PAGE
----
It is quite common knowledge that student loan debt is now a major problem for many people. Sadly, many individuals who took out various students loans do not know how student loan interest rates work. When many people apply for student loans, they simply accept the terms and conditions without question. They didn’t ask about interest rates or even spend the time to understand how loans would impact their life in the future. If you are in the same boat, here are some facts you need to know about interest rates on students loans.
When borrowing money to finance your college education, lenders require something in exchange to ensure the deal is mutually beneficial. That’s why there are interest rates. Lenders usually impose an annual amount as a percentage of the total amount of money you borrow. These interest charges are then added to the total balance, which should be repaid monthly.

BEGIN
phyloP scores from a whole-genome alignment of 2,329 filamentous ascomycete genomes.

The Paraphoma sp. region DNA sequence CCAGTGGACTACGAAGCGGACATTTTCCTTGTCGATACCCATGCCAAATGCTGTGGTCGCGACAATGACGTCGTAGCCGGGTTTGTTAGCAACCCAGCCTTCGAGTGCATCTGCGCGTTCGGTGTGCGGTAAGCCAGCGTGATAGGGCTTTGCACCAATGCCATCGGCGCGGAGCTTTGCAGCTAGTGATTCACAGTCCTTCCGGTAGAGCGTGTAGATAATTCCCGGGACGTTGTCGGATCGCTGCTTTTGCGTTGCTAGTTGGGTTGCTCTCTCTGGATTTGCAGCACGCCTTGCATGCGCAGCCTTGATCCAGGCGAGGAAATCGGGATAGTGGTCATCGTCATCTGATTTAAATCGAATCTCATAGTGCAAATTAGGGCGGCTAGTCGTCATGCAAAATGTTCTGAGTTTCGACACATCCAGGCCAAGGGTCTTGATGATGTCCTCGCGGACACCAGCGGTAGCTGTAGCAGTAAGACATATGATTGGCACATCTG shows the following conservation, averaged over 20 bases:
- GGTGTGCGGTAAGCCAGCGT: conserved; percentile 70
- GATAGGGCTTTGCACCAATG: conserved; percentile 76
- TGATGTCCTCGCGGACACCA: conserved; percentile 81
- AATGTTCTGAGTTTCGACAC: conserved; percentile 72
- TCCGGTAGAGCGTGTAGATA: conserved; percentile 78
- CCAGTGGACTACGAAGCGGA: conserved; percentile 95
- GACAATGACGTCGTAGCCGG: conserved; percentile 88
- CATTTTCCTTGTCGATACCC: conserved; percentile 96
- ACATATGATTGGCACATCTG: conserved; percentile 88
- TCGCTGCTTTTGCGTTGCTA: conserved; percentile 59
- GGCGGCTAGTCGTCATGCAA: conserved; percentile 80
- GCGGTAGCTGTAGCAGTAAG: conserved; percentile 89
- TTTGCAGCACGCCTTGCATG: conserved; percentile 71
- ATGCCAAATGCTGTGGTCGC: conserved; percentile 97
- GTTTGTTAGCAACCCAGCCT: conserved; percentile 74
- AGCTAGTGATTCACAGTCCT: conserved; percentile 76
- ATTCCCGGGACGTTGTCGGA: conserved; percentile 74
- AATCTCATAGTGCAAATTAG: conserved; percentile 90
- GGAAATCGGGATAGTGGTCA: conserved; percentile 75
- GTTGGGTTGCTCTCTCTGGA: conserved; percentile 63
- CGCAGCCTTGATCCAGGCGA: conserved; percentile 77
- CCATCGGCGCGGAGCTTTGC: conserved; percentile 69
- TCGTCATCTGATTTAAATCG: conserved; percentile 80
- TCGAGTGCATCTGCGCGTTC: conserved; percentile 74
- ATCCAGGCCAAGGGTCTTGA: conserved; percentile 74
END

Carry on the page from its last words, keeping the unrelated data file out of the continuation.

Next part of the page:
The annual percentage rate (or simply APR) will depend on a number of factors, including time. Today, it is common to pay an interest rate of approximately 3% to 6%. Federate student loans are offered by the relevant government body, which sets the interest rates. Loan servicers do not set their own interest rates and in most cases, loans carry a fixed rate throughout the entire duration.
On the other hand, private lenders are able to set their own rates. While base rates are determined based on the same considerations as federal students loans, most private lenders will take your credit history into account when setting your interest rates.
When does the interest starts?
Your student loan interest typically starts accumulating immediately as soon as you get approved for the loan. You are then required to start repaying the loan towards the total amount borrowed and the interest accrued at the end of your grace period.
There are some strategies to reduce the amount of interest one pays over the duration of the loan. One of the best strategies is to pay off the amount as soon as possible. Since interest accumulates each day, paying off your student loan debt quickly will reduce the amount of interest you end up paying.
If you have very high rates on your loans, you may want to consolidate them to get a private loan at a single interest rate, which is usually lower than what you have with the separate federal loans. This can save you a significant amount of money over the duration of your loan. With this in mind, you can reduce the stress that comes with student loan interest rates.